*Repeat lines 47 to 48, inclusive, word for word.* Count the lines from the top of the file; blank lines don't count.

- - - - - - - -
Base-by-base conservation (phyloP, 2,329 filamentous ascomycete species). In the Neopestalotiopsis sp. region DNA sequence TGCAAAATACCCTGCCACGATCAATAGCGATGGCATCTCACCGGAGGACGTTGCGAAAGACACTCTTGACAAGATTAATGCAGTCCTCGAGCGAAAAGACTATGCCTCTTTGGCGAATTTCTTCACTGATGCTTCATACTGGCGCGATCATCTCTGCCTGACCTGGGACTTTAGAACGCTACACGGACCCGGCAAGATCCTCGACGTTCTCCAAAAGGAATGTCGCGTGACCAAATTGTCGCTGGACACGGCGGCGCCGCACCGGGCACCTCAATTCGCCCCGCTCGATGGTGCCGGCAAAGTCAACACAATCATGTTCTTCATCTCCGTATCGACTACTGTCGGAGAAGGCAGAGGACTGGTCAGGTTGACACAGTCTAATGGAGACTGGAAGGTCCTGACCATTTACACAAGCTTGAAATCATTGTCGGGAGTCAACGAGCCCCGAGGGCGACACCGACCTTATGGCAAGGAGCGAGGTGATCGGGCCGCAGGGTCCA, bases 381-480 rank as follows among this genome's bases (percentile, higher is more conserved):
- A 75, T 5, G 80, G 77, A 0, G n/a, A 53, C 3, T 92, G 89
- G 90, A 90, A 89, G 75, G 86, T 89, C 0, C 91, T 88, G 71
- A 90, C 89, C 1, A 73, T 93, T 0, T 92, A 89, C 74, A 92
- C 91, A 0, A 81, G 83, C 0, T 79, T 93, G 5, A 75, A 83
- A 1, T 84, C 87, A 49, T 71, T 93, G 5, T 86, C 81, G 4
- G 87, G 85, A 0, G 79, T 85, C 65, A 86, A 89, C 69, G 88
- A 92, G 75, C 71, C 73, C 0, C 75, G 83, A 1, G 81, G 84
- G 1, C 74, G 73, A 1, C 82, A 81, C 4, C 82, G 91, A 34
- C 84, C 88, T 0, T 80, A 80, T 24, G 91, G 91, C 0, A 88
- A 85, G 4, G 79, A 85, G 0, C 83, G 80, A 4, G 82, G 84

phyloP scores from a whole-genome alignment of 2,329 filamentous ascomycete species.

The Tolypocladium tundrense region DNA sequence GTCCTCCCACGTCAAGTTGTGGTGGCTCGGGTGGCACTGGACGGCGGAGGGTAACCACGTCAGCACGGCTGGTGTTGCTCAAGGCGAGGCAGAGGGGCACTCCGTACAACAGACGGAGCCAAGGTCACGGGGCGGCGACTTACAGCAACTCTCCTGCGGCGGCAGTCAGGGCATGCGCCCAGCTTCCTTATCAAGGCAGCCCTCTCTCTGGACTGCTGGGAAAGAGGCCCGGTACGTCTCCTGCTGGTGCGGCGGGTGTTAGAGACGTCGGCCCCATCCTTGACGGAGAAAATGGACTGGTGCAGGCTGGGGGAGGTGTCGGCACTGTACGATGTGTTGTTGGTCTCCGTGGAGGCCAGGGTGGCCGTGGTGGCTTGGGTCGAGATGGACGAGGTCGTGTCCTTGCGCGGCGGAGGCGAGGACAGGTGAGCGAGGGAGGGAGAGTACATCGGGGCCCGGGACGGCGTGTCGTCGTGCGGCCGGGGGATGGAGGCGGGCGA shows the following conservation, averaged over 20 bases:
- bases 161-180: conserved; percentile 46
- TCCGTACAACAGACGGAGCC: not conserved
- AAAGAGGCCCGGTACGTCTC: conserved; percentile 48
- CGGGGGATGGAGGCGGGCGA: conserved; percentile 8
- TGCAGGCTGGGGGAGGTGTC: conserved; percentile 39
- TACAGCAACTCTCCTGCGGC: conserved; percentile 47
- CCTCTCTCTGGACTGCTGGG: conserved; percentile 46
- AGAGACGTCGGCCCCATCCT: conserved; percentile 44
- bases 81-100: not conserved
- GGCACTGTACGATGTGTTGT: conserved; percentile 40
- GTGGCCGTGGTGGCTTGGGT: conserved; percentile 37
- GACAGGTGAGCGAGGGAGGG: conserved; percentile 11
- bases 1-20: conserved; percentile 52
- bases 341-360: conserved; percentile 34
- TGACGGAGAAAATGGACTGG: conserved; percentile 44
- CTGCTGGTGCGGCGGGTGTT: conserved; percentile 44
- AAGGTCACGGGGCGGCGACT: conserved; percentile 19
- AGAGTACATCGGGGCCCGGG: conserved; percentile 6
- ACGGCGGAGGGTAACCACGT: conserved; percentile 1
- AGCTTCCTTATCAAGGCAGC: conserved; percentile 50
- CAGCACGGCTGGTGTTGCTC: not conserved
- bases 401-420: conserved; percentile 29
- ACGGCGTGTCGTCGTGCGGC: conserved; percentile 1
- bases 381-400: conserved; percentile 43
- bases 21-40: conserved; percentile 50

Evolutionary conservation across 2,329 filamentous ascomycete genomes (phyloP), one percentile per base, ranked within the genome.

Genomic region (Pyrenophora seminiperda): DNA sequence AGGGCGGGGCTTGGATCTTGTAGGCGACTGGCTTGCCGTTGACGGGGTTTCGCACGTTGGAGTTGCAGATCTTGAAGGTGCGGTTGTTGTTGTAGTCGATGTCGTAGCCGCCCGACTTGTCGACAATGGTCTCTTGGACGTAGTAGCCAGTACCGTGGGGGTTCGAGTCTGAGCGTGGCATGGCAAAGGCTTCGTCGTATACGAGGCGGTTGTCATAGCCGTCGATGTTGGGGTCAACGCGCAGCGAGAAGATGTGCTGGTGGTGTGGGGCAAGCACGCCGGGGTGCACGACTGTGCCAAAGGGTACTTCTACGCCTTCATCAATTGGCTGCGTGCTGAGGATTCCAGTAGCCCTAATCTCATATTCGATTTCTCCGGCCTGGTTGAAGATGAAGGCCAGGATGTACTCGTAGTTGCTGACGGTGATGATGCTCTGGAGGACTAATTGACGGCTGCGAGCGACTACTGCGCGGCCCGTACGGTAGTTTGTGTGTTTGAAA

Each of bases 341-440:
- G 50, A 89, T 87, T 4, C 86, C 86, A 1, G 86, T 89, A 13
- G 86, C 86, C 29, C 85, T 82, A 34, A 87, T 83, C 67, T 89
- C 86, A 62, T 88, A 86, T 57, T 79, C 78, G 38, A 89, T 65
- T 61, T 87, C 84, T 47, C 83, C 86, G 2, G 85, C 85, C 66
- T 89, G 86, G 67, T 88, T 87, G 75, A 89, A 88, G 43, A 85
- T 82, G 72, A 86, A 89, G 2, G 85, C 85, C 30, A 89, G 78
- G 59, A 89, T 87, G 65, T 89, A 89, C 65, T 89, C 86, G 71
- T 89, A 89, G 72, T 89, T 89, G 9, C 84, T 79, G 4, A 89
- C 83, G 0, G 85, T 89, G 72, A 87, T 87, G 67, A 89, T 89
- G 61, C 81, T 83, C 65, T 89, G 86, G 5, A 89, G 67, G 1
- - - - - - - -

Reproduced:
- T 82, G 72, A 86, A 89, G 2, G 85, C 85, C 30, A 89, G 78
- G 59, A 89, T 87, G 65, T 89, A 89, C 65, T 89, C 86, G 71